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Rus Slater

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further to that ongoing debate about people using their phones during training workshops


8 Responses

  1. what is worrying is….

    "What McCain did wasn't so bad, Gwyther argues. If you understand the arguments in a meeting and have made your mind up, then "why not keep your brain sharp with a game of poker?"

    This from the Editor of Management Today……but isn't the point of a meeting to LISTEN to the argument BEFORE making your mind up…..if it is acceptable for decision-makers to vote without hearing the arguments then we are accepting all manner of preconceived biases and perceptions.


  2. This is EXACTLY what I said

    This is EXACTLY what I said to my husband the other evening when it became clear that some MPs turned up for the Syria vote, without having listened to the debate that preceded it. Surely the purpose of debates is to influence and persuade – I wonder why we bother to have them in the House if MPs are just going to turn up and vote along Party line (or not!!). Shows they have already made up their minds just as the Editor of Management Today says.


  3. On the other hand …

    I used to work with someone and I noticed that they were continually tapping at their phone keyboard during meetings. I pointed out how rude it was and he said that he was using his phone to take notes.

    In which case, I told him to tell people he was going to be doing that at the beginning of the meeting so that other attendees knew.

    We wouldn't make any comment if we saw someone using pen and paper to take notes, or think they were rude so I guess we have to keep an open mind as long as it's made clear from the outset.

  4. Phones in meetings

    If someone is using a phone for anything other than taking notes in a meeting, I would question why they are there. And they certainly should.

    Isn't it completely fine to ask why you've been invited if you have no actual contribution to make?

    One of the reasons we take minutes is to circulate information to people not involved in the decision making process of the meeting, who simply need to be kept informed.


  5. Rude.

    I have always taken the line that using your phone during a workshop or meeting is unacceptable unless you have explained your reasons beforehand (and they're good reasons!).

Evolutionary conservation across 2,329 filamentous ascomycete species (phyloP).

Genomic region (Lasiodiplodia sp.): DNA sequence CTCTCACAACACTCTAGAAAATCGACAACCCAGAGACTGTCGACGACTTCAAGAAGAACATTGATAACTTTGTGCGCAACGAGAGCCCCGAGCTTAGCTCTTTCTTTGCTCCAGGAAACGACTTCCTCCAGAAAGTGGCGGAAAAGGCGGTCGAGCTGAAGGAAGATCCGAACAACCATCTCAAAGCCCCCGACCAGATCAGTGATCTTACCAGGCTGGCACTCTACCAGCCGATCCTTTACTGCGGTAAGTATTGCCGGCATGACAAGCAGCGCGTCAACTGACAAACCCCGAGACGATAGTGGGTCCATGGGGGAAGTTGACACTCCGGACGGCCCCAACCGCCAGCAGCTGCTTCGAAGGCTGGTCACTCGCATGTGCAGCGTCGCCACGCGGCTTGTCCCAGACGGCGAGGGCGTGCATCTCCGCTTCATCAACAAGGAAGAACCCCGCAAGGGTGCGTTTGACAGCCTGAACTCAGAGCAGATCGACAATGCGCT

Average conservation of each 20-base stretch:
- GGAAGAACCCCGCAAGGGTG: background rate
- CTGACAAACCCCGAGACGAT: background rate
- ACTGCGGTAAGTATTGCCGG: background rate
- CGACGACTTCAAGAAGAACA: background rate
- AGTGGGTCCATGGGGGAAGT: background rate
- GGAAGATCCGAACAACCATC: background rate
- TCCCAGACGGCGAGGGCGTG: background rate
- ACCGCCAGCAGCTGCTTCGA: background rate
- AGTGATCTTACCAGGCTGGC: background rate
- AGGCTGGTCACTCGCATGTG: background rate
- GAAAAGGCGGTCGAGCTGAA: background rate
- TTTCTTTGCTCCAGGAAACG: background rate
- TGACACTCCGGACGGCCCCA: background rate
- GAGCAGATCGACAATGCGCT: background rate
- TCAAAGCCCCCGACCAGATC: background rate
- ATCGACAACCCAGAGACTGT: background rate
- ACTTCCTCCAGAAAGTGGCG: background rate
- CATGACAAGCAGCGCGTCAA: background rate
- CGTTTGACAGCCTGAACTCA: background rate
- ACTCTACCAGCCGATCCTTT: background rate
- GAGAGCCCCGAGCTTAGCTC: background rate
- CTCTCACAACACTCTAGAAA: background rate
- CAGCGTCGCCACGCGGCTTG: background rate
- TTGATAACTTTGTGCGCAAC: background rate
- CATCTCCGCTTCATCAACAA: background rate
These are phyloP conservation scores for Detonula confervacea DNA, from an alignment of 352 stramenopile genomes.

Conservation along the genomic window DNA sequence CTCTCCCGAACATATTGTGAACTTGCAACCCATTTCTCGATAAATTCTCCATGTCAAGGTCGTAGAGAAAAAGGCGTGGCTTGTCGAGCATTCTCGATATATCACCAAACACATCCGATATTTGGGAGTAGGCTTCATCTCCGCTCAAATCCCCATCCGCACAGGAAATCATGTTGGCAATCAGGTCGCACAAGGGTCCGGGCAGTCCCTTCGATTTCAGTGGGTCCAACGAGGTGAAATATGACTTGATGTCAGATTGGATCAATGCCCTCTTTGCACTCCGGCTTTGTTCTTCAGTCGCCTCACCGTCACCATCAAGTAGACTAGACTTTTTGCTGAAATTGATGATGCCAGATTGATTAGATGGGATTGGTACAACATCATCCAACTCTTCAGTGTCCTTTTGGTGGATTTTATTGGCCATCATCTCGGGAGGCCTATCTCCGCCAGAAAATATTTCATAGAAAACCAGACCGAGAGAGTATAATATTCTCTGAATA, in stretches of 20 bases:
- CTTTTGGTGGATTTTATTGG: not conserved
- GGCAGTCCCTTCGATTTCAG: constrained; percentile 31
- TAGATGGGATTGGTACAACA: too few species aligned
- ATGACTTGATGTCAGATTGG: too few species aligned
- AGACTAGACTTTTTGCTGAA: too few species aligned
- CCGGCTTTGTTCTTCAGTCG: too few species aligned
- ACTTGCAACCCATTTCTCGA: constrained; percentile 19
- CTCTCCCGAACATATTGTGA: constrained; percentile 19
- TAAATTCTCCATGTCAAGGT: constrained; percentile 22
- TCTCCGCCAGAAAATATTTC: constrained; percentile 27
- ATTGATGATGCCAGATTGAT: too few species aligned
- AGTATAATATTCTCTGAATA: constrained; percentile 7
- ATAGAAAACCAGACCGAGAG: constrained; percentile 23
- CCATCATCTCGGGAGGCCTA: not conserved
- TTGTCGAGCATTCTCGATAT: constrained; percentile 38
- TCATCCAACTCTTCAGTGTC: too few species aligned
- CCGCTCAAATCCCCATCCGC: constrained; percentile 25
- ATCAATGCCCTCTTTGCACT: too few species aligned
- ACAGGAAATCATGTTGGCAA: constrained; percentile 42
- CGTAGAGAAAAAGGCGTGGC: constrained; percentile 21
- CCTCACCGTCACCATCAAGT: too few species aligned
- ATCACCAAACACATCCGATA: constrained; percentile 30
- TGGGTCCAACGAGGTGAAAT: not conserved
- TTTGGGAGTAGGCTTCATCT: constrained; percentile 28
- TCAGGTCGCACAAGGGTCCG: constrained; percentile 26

If a "no phones" policy is explained at the beginning by the facilitator and nobody has asked for a special exclusion, attendees should expect to be ticked off for not following the code of conduct.

    Using your phone to take notes is a good idea but possibly open to abuse. Perhaps the tech-savvy delegate could be given email addresses for everyone and asked to circulate these notes after the session?




  6. Using your cellphones while

    Using your cellphones while having an important meeting or any kind of corporate and academic workshops sounds like inappropriate sometimes. You can't concentrate to your work and so if you are having some important discussion you even can't pay an attention and that makes a negative impact on you professional attitude.


    Shrill – Essay Writing Service UK

  7. Using your phone

    for a call would be pushing the boundaries but smartphones now offer more than the ability to just talk and send text messages.

    I use Evernote for notes and photos in meetings. I take photos of documents and slides and Evernote can make the document searchable by text within the photo – I find it easier to collect notes that way.

    I use Mindjet Maps to make mind maps and call up meeting papers in my sector with the app. I don't print meeting papers – I move them to the cloud and read them from a device.

    I like a number of online collaboration apps and sites – is a great way for people to collaborate from a number of places and I can share ideas from a physical meeting online immediately. People unable to attend can also dial in via Skype.

    My phone has a voice recorder – great for recording important points and summaries.

    But looking at it is rude? To me it's essential.


  8. Using Mobile Phones

    I train students. When we commence a course I tell the students that they can have their phones on the table, on silent. I understand that they have commitments outside of my classroom. They can take calls if they are urgent, but they must take the phone outside the classroom with no apology, just do it.

    Having the phones out in the open means that students don't continually look down under the table and takes away the temptation to be on social media. They understand that they can take real calls that they feel are necessary, no questions asked.

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Rus Slater


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